Neighbors in Need Your Used Clothing Donations Help People Closer than you Think

You probably comb through your closet at least once or twice a year, and come up with a couple boxes’ worth of clothes that are too big, too boring, or too just-not-you-anymore. While it’s pretty typical for an American household to have a fabric purge every now and then, the final destinations of secondhand clothing in the US are astonishingly variant—used clothing can end up anywhere from churches, corporate resale stores, local thrift shops, charity foundations, or even landfills. Yes, landfills—Americans cast off an average of 10.5 million pounds of unwanted threads into the landfills every year.
If you’re guilty of trashing yesterday’s wardrobe, there’s a way to give your duds a new life that benefits both the donor and the receiver.
The Need is Everywhere (It Could be Your Neighbor)
There is never not a need for secondhand textiles, regardless of their condition. If you think your old textiles are too worn for a clothing donation, think again. Even with holes, stains, rips or flaws, almost 100% of household fabrics and clothing can be recycled, no matter their state. Children in need of clothing, disabled veterans, and military families are a major focal point for charity foundations.
In 2006, 2.5 billion pounds of used clothes were purchased in America, saving all of that fabric from the landfills. Clothing that seems like it can’t be resold as apparel can be repurposed as cloth diapers, bedding for animal shelters and more. Local animal and homeless shelters are almost always looking for donations and will likely pick up clothing donations in their community.
Reuse, Recycle, Revenue
As a donor, you may be able to benefit from donating to your nearby charity foundations. Clothing and household donations can qualify as write-offs on your next tax return. A coffee maker, for example, can be written off for up to $15, while fine menswear including overcoats and suits can, on average, be worth $60 on a write-off.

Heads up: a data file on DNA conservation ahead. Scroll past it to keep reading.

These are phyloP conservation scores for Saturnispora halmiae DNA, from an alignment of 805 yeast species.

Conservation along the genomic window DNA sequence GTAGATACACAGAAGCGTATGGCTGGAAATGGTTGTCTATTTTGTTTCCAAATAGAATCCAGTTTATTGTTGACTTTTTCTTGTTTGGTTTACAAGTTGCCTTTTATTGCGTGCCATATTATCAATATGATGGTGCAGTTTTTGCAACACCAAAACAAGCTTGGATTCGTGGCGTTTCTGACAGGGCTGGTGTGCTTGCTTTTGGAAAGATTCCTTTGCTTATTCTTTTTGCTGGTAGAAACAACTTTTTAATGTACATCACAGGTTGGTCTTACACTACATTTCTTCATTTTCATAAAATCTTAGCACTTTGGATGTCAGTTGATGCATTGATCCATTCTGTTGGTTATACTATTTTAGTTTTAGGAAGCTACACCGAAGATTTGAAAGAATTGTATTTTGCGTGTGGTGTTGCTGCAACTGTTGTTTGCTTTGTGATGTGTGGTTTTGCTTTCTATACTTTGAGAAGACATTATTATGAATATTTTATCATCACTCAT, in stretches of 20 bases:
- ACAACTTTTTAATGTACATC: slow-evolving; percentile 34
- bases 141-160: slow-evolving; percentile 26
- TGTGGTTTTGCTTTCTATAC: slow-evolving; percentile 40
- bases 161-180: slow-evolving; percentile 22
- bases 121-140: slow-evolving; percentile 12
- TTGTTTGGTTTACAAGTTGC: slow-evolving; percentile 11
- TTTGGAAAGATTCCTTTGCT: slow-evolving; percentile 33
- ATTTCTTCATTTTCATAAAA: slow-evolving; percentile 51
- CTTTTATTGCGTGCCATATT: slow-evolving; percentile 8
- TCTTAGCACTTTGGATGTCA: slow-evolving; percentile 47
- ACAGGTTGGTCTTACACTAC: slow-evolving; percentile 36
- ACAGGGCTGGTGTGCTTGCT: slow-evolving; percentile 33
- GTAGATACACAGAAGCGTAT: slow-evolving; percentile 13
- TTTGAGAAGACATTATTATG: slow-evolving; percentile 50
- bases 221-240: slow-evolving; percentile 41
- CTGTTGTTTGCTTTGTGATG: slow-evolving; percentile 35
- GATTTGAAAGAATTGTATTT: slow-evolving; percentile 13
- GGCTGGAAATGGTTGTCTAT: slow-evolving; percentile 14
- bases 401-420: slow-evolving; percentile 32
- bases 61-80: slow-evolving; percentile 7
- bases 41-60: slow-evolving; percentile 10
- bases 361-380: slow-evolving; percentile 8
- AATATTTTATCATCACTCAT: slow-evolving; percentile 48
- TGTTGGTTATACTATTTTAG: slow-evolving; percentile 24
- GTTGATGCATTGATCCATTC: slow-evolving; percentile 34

Charity foundations near you can provide specifics that you need to be aware of when writing off used clothing donations. An important note is that donations worth more than $250 must include a receipt from the foundation to be written off on your taxes.
Help Others, Help Yourself
When you regularly flush out your closet, the reduced clutter can do two things for you: it could reduce the cramped feeling in your closet and home, or it can make way for newer clothes for you. A popular strategy for decluttering a closet is to turn all the hangers backwards—the hook of the hanger should be pointing towards you instead of away from you. When you wear an item, wash it, and return it to the closet, place the hanger as you normally would. After a given time—which could be one, three, or six months, depending on the size of your closet—it’s time to let go of whatever is on a hanger that is still facing backwards.
Finding a reputable, tax-exempt, non-profit charity foundation to give your secondhand clothing to will keep homeless veterans warm, will clothe the backs of children, and allow those in developing nations to purchase used American goods for a fraction of their original price. In fact, almost 15 million tons of recycled American fabrics have helped not only our neighbors and community members, but struggling people worldwide.

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